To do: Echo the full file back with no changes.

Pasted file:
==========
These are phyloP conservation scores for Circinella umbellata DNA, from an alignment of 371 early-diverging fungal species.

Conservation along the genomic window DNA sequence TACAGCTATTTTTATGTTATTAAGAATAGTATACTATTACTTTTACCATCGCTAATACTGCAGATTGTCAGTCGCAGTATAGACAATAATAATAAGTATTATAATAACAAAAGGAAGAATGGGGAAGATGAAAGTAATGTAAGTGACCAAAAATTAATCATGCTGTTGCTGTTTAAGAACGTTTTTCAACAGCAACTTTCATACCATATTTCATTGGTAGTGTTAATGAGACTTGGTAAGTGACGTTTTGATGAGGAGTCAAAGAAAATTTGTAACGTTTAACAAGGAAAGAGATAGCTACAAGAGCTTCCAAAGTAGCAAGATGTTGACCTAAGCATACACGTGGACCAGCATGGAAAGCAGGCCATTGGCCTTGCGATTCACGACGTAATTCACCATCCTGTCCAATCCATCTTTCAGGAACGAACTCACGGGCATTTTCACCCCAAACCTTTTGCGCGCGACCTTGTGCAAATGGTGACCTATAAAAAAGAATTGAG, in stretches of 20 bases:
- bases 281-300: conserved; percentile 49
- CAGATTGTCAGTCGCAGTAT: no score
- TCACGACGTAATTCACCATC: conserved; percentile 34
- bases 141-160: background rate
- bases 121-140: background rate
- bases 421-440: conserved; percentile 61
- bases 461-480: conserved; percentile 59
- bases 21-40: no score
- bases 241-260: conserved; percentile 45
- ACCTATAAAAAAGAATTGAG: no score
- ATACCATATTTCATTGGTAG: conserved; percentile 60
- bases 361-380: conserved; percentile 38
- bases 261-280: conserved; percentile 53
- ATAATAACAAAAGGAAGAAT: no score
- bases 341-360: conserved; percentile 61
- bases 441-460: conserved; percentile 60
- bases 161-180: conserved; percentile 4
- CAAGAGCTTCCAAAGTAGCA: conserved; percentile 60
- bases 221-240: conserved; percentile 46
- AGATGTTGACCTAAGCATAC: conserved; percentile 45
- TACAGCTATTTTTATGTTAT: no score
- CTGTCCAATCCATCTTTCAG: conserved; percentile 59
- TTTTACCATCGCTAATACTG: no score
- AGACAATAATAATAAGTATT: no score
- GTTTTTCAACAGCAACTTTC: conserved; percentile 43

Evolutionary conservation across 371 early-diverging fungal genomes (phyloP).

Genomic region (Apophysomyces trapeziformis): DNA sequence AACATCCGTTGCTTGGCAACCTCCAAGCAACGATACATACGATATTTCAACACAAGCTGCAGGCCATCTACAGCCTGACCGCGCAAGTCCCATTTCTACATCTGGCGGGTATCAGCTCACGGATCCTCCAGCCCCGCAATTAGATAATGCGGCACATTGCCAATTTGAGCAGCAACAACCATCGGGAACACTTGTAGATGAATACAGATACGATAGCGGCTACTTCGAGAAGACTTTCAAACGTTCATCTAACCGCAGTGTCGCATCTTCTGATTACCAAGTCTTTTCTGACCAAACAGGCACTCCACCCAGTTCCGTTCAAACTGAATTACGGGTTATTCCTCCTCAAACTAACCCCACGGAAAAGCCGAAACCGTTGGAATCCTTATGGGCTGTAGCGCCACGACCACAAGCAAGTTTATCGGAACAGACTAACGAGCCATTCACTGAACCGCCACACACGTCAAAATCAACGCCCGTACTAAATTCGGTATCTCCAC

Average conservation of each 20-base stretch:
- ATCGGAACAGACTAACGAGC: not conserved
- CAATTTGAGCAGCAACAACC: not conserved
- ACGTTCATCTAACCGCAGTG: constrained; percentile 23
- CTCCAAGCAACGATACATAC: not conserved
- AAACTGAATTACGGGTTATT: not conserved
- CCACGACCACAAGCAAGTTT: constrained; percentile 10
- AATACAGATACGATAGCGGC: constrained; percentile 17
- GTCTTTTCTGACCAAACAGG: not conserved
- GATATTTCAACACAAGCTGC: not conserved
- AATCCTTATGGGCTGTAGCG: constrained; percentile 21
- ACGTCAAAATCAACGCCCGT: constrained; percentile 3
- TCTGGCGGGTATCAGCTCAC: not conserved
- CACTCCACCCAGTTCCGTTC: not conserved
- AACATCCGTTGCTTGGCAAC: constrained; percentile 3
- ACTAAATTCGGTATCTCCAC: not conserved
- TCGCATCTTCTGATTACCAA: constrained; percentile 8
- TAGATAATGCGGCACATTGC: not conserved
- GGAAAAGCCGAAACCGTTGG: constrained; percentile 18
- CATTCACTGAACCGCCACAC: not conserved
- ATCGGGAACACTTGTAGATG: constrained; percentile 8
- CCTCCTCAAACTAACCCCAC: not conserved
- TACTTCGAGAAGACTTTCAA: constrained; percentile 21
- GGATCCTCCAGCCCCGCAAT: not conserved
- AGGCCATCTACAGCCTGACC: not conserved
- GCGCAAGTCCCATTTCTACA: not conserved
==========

These are phyloP conservation scores for Circinella umbellata DNA, from an alignment of 371 early-diverging fungal species.

Conservation along the genomic window DNA sequence TACAGCTATTTTTATGTTATTAAGAATAGTATACTATTACTTTTACCATCGCTAATACTGCAGATTGTCAGTCGCAGTATAGACAATAATAATAAGTATTATAATAACAAAAGGAAGAATGGGGAAGATGAAAGTAATGTAAGTGACCAAAAATTAATCATGCTGTTGCTGTTTAAGAACGTTTTTCAACAGCAACTTTCATACCATATTTCATTGGTAGTGTTAATGAGACTTGGTAAGTGACGTTTTGATGAGGAGTCAAAGAAAATTTGTAACGTTTAACAAGGAAAGAGATAGCTACAAGAGCTTCCAAAGTAGCAAGATGTTGACCTAAGCATACACGTGGACCAGCATGGAAAGCAGGCCATTGGCCTTGCGATTCACGACGTAATTCACCATCCTGTCCAATCCATCTTTCAGGAACGAACTCACGGGCATTTTCACCCCAAACCTTTTGCGCGCGACCTTGTGCAAATGGTGACCTATAAAAAAGAATTGAG, in stretches of 20 bases:
- bases 281-300: conserved; percentile 49
- CAGATTGTCAGTCGCAGTAT: no score
- TCACGACGTAATTCACCATC: conserved; percentile 34
- bases 141-160: background rate
- bases 121-140: background rate
- bases 421-440: conserved; percentile 61
- bases 461-480: conserved; percentile 59
- bases 21-40: no score
- bases 241-260: conserved; percentile 45
- ACCTATAAAAAAGAATTGAG: no score
- ATACCATATTTCATTGGTAG: conserved; percentile 60
- bases 361-380: conserved; percentile 38
- bases 261-280: conserved; percentile 53
- ATAATAACAAAAGGAAGAAT: no score
- bases 341-360: conserved; percentile 61
- bases 441-460: conserved; percentile 60
- bases 161-180: conserved; percentile 4
- CAAGAGCTTCCAAAGTAGCA: conserved; percentile 60
- bases 221-240: conserved; percentile 46
- AGATGTTGACCTAAGCATAC: conserved; percentile 45
- TACAGCTATTTTTATGTTAT: no score
- CTGTCCAATCCATCTTTCAG: conserved; percentile 59
- TTTTACCATCGCTAATACTG: no score
- AGACAATAATAATAAGTATT: no score
- GTTTTTCAACAGCAACTTTC: conserved; percentile 43

Evolutionary conservation across 371 early-diverging fungal genomes (phyloP).

Genomic region (Apophysomyces trapeziformis): DNA sequence AACATCCGTTGCTTGGCAACCTCCAAGCAACGATACATACGATATTTCAACACAAGCTGCAGGCCATCTACAGCCTGACCGCGCAAGTCCCATTTCTACATCTGGCGGGTATCAGCTCACGGATCCTCCAGCCCCGCAATTAGATAATGCGGCACATTGCCAATTTGAGCAGCAACAACCATCGGGAACACTTGTAGATGAATACAGATACGATAGCGGCTACTTCGAGAAGACTTTCAAACGTTCATCTAACCGCAGTGTCGCATCTTCTGATTACCAAGTCTTTTCTGACCAAACAGGCACTCCACCCAGTTCCGTTCAAACTGAATTACGGGTTATTCCTCCTCAAACTAACCCCACGGAAAAGCCGAAACCGTTGGAATCCTTATGGGCTGTAGCGCCACGACCACAAGCAAGTTTATCGGAACAGACTAACGAGCCATTCACTGAACCGCCACACACGTCAAAATCAACGCCCGTACTAAATTCGGTATCTCCAC

Average conservation of each 20-base stretch:
- ATCGGAACAGACTAACGAGC: not conserved
- CAATTTGAGCAGCAACAACC: not conserved
- ACGTTCATCTAACCGCAGTG: constrained; percentile 23
- CTCCAAGCAACGATACATAC: not conserved
- AAACTGAATTACGGGTTATT: not conserved
- CCACGACCACAAGCAAGTTT: constrained; percentile 10
- AATACAGATACGATAGCGGC: constrained; percentile 17
- GTCTTTTCTGACCAAACAGG: not conserved
- GATATTTCAACACAAGCTGC: not conserved
- AATCCTTATGGGCTGTAGCG: constrained; percentile 21
- ACGTCAAAATCAACGCCCGT: constrained; percentile 3
- TCTGGCGGGTATCAGCTCAC: not conserved
- CACTCCACCCAGTTCCGTTC: not conserved
- AACATCCGTTGCTTGGCAAC: constrained; percentile 3
- ACTAAATTCGGTATCTCCAC: not conserved
- TCGCATCTTCTGATTACCAA: constrained; percentile 8
- TAGATAATGCGGCACATTGC: not conserved
- GGAAAAGCCGAAACCGTTGG: constrained; percentile 18
- CATTCACTGAACCGCCACAC: not conserved
- ATCGGGAACACTTGTAGATG: constrained; percentile 8
- CCTCCTCAAACTAACCCCAC: not conserved
- TACTTCGAGAAGACTTTCAA: constrained; percentile 21
- GGATCCTCCAGCCCCGCAAT: not conserved
- AGGCCATCTACAGCCTGACC: not conserved
- GCGCAAGTCCCATTTCTACA: not conserved